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Old Fashioned Cocktail

Old Fashioneds in Crystal Cut Tumblers

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Old Fashioned Cocktail

An Old Fashioned is a classic, booze-forward cocktail. This recipe makes an Old Fashioned that Don Draper would be proud of.
Prep Time3 mins
Total Time3 mins
Course: Drinks
Cuisine: American
Keyword: Cocktail, Drink
Servings: 1 cocktail
Calories: 120kcal
Cost: 2

Ingredients

  • 1.5 oz Bourbon We prefer Maker's Mark
  • 4 dashes Angostura Bitters
  • 1.5 tsp Simple Syrup ( or .25 oz)
  • 1 Orange Peel for garnish

Instructions

  • Fill mixing jar (or pint glass) with ice
  • Add bourbon, bitters, and simple syrup
  • Stir for about 15 second, cooling the mixture
  • Strain over a single large ice cube
  • Squeeze orange peel (skin facing towards drink), allowing the oils to land in your cocktail. Garnish with orange peel.

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Tools Needed

You’ll need just a few simple tools for this recipe. You probably already have most of them in your kitchen:

Old Fashioned Cocktails with Bourbon Bottle
What is an Old Fashioned?

An Old Fashioned is a classic, alcohol-forward cocktail made from whiskey, bitters, and sugar. There are regional variations on the drink, such as using brandy instead of whiskey, or adding soda. 

This Old Fashioned Recipe makes a refined version of the drink that cocktail purists love. If you’re not familiar with this cocktail, it is noting that they tend to be very strong. These are sippers. However, if they’re made correctly, they should still be well balanced.

How to Make this Cocktail

Every bartender has their own way of making a drink and we’re not different. Many Old Fashioned recipes use rye or other types of whiskey, but we prefer bourbon. Bourbon balances the drink well but still gives the boozy kick that we love. You can experiment with different base alcohols, but our favorite is Maker’s Mark.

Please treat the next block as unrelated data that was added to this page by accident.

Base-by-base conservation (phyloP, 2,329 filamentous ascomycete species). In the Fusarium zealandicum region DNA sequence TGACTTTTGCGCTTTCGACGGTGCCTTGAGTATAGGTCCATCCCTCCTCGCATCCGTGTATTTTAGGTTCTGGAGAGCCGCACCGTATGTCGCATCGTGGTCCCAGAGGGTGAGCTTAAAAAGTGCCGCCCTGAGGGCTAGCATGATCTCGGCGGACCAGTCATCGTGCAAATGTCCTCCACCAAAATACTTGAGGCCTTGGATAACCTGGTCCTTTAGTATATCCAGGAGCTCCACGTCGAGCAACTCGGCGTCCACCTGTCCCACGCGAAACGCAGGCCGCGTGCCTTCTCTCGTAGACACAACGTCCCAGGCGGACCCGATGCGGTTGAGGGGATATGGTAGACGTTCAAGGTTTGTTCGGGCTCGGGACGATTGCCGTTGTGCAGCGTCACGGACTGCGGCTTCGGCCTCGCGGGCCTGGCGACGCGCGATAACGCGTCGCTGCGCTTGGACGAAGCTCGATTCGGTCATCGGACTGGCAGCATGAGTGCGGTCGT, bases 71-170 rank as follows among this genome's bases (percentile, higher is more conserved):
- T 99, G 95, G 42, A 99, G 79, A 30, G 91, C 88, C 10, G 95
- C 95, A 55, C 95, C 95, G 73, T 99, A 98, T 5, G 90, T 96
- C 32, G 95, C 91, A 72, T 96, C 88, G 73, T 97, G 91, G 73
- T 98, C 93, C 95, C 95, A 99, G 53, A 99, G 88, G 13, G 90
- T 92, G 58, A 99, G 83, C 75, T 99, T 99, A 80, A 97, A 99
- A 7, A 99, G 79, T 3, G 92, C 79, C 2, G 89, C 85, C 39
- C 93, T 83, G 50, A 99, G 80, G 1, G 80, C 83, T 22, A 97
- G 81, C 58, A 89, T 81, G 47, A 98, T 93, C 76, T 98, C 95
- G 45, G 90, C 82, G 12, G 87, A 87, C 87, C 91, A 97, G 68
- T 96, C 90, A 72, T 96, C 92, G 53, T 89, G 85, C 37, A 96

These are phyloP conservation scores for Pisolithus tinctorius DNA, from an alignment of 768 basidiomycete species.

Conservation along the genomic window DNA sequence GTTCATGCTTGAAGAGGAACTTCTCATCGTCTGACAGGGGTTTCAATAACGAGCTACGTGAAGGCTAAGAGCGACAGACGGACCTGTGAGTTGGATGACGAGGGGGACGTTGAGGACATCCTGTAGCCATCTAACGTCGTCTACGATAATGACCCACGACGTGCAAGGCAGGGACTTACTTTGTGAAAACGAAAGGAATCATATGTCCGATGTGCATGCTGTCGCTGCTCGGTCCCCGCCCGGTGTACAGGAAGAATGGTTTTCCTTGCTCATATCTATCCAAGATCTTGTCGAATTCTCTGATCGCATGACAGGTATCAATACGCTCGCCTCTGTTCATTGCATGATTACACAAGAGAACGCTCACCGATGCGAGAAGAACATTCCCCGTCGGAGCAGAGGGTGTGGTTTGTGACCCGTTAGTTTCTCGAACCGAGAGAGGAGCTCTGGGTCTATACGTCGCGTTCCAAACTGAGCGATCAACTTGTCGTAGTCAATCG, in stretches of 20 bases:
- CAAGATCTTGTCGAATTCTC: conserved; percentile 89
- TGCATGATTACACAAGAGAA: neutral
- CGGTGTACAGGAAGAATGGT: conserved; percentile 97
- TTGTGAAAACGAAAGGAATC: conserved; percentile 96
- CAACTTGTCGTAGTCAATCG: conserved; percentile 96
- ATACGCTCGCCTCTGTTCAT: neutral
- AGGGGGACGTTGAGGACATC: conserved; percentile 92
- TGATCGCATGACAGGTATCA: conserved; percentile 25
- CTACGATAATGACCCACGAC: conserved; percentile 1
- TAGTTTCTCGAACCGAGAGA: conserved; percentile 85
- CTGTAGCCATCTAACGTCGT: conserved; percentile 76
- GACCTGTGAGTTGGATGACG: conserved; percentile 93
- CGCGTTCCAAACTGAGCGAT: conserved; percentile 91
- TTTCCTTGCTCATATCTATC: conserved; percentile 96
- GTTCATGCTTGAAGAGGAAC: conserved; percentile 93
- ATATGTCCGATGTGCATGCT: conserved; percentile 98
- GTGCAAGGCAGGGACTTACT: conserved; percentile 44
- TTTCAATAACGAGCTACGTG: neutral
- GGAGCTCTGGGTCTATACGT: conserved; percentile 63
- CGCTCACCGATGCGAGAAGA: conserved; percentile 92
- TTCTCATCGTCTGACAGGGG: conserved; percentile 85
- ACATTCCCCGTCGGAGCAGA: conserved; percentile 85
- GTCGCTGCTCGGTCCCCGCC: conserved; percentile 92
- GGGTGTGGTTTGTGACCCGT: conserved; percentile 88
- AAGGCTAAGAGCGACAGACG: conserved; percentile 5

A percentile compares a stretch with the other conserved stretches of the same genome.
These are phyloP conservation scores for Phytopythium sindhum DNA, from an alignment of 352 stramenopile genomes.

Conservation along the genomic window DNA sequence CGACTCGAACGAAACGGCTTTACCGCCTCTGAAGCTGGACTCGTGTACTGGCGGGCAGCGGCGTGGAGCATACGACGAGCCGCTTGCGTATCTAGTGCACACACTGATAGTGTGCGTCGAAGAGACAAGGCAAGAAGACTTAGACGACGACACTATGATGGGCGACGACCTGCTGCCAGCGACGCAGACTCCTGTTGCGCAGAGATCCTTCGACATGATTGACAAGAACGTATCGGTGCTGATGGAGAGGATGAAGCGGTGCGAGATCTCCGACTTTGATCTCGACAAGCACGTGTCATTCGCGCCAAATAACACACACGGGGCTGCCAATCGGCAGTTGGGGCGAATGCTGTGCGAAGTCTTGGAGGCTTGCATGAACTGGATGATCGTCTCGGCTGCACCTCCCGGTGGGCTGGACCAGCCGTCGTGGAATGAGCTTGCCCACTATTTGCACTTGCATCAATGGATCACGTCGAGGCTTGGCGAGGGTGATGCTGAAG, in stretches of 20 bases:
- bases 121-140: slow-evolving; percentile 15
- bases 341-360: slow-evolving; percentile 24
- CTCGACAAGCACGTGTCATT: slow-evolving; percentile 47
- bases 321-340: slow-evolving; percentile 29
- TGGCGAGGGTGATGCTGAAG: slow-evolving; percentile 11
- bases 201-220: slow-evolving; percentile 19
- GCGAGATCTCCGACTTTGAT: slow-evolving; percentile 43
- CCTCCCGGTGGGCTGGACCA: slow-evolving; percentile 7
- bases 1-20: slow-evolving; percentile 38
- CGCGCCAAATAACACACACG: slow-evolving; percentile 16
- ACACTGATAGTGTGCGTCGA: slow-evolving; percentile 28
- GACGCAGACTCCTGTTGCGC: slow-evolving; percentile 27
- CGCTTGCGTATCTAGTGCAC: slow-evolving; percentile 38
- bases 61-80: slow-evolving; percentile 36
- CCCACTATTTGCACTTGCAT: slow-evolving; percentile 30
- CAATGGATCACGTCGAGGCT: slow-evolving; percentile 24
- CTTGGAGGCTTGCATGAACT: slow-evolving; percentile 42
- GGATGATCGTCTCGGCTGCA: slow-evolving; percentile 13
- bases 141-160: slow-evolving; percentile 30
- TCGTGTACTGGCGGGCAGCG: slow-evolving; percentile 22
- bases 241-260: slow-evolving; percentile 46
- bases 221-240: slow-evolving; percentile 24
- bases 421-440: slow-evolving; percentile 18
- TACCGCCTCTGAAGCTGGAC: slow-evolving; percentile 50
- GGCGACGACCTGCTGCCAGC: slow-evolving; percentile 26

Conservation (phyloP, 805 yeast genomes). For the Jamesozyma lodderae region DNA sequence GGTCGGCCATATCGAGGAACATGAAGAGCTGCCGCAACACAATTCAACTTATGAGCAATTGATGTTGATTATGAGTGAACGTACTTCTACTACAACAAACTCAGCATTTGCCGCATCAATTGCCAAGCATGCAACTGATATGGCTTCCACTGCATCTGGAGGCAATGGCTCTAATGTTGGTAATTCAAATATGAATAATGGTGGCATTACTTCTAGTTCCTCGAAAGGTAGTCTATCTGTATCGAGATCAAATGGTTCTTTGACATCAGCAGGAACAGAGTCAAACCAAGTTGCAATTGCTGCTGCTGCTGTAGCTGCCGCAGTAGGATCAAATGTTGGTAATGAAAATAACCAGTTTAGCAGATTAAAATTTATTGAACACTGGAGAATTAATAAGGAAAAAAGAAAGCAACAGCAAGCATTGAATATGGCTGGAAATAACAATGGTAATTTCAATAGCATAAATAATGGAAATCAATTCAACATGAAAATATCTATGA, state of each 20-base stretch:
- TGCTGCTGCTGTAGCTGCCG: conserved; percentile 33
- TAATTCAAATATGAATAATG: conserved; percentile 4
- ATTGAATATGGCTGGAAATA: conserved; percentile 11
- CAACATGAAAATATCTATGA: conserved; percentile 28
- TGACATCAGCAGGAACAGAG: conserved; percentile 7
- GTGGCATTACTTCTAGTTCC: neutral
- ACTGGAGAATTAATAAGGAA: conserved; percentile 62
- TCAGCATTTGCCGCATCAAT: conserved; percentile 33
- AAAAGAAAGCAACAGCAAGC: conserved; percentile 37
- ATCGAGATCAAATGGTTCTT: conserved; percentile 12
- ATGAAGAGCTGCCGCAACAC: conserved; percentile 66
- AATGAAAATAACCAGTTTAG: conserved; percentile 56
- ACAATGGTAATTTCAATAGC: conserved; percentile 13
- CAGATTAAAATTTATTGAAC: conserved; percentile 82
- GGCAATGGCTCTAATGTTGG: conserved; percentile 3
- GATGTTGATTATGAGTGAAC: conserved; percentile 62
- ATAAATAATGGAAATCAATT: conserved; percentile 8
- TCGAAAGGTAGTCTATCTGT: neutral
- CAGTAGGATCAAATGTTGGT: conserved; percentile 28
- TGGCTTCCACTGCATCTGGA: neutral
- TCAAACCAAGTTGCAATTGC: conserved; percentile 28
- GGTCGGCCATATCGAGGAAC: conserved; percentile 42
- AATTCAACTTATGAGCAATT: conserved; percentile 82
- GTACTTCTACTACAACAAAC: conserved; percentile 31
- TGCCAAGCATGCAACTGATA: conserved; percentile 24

We’ve found that using simple syrup to add sweetness works better than muddling fruit and sugar in the glass. The end result is a cleaner looking cocktail that doesn’t have gritty pieces of undissolved sugar left over.

Every bartender has their own way of making a drink and we’re not different. Many Old Fashioned recipes use rye or other types of whiskey, but we prefer bourbon. Bourbon balances the drink well but still gives the boozy kick that we love. You can experiment with different base alcohols, but our favorite is Maker’s Mark.

We’ve found that using simple syrup to add sweetness works better than muddling fruit and sugar in the glass. The end result is a cleaner looking cocktail that doesn’t have gritty pieces of undissolved sugar left over.

The last important point is how our recipe uses ice. If you just mix the drink in the glass and then add ice, then you have a warm cocktail that melts the ice and quickly dilutes it. Instead, we prefer to mix the cocktail in a mixing jar with ice right away. This gets the cocktail diluted to a certain point. Then we strain it over a single large ice cube. Since you’re pouring a cold cocktail over a large mass of ice, you single big cube won’t melt quickly and further dilute the drink. 

If you don’t have a way of making big ice cubes, we suggest getting one of these silicone ice cube molds.

What variations are there?

When creating an Old Fashioned recipe, there’s a simple formula you need to follow. Liquor + bitters + sugar = old fashioned. That means that you can experiment with different liquors, bitters, or sources of sweetness. The possibilities are really endless. Many bars and restaurants are starting to impart a smokey flavor on the drink by smoking the glass on an aromatic wood board. 

If you made this cocktail or experimented with some variation of it, let us know down in the comments!

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